Obviously, when we started designing OSGi in 1998 we did not have the clear view of today. However, the crew that did the early design had a lot of experience and provided a very elegant, ┬ÁService based, model.  It solved the 'how on earth do I get my instance of that interface' problem in a non-ostrich way, it also innovatively used Java packages as the dependency model.  The Java package plays the same role for a module as the interface does for a class.

If you find this hard to swallow then you're not alone (which does not make you right btw, just more common). At JavaOne, I actually once overheard a discussion between three (at that time) Sun/Oracle high level executives;  they were making fun of package dependencies, radiating an amazing ignorance of the underlying issues. Even with very bright people, some that I admire a lot, I've seen that it takes effort to accept this structural analogy between classes and modules. However, even at the JCP, the Java package is already playing a large organizing role in most, if not all, specifications. It acts as the mediator between the provider (e.g. Jersey) of the specification (JAX-RS in javax.ws.rs. packages) and the consumer of that specification.

The key consequence of the OSGi model is that the ┬Áservice is not an implementation (a module) as many people tend to talk about it, it is a contract. Modules can provide implementations for these service contracts and they can consume objects that implement these service contracts. The modularity model is thus not: module A depends on module B. No, module A depends on service S and module B and module C can provide such a service. It is this crucial indirection that I think Simon misses in his blog that is the only known answer against drowning in the big ball of mud over time. We figured this out with Java interfaces, we now only need to understand how we can eradicate the same transitive pest with modules as well.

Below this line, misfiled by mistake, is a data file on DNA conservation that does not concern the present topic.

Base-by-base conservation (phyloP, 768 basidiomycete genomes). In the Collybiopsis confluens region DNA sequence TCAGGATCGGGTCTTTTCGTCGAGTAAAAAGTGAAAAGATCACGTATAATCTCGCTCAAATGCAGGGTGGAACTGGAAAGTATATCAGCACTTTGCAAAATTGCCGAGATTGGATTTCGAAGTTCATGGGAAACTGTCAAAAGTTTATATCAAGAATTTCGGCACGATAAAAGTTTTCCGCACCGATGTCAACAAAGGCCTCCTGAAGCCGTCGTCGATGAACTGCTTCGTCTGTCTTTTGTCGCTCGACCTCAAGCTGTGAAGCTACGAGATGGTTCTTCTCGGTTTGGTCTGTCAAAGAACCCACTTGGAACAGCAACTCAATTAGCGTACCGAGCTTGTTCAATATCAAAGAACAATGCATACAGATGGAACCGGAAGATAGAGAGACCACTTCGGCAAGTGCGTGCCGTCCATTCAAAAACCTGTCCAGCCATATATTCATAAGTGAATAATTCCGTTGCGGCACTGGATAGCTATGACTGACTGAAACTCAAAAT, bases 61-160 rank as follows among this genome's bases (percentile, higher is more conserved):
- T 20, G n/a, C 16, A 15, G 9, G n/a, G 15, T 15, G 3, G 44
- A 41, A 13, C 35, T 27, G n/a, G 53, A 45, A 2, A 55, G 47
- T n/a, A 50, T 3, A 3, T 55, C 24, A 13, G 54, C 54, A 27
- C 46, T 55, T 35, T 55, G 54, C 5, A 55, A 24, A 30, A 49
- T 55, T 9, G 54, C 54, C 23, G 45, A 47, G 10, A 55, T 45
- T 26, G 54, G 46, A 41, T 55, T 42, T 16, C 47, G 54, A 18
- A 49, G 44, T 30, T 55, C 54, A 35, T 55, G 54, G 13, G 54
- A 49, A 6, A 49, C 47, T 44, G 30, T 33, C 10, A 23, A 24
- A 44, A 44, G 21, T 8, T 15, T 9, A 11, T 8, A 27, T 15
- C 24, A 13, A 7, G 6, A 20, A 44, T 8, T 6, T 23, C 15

Yes, I know the model is not as simplistic as the module A depends on module B model that we know so well; it adds an additional indirection that is not free. The difference is that you pay that cost up-front while the long term cost of module dependencies is much, much higher but drawn out over time.  Though we like to postpone costs, we actually did learn a lot of lessons over time that made us take some up-front cost, Java as a type safe language is the prime example. So I am utterly convinced that model we learned in OSGi will prevail over time. Just hope that I do not have live through another hype that presents (parts of) these ideas as if they are something new.

Peter Kriens

@pkriens











2 comments:

  1. Hi Peter,

    I'm sad to say I agree with you on both a technical level (sw industry not learning technical lessons over time), and a sociological level (i.e. partially caused by hype cycle).

    Because of the hype cycle problem, however, I fear that educating people about the 'true value' simply won't work quickly enough. In my opinion the hype cycle is an increasingly good business strategy (now with mobile/IoT apps/services), and this now threatens user-focused innovation itself. For example, if an org (large or small) has a choice:

    a) quickly create a ball of mud, sell product/company/go public ($$), and move on before things collapse; or
    b) build long-term user-focused value (IMHO good services almost always require such an approach),

    which are they going to choose? Especially in today's short-term ROI-focused, investment-driven world (economics), I think the choice is unhappily obvious to many. And even if the entrepreneur/technical lead would choose a), such people are not typically making the org directional/business decisions.

    My suggestion for micro-services (which I completely believe in btw...especially WRT remote services/distributed systems), is that with integrity and openness as possible we visibly connect the actual technical value to a trend on the hype cycle (e.g. IoT).

    With OSGi remote services/ECF and IoT (distributed systems underneath) that's part of what I'm attempting to do.

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  2. Excelent post Peter,
    I work to a company that lives persuing a "silver bullet".
    Every year they came with a new technology that they say will solve all problems and we will deliver solutions faster.
    But thats not what happen! And worse, they obligate us to work with this new technology.
    Thats very sad because, intead of we work in understanding our business particularities and maybe create our "Business API", we stroggle to understand a new technology (not that it is bad) and throw away all the knowledge and maturity that we aquired with the older one.
    Your post give me, at the same time, confort and sadness.
    Im not a expert on social matters, but I believe people are afraid and avoid complexities.
    That's why they run from a responsability of work on really understand the nature of the information on their business and modelling.
    Anyway, I hope someday I can make a Osgi presentation and show that we have to modelling our business as a hole to achieves some sinergy.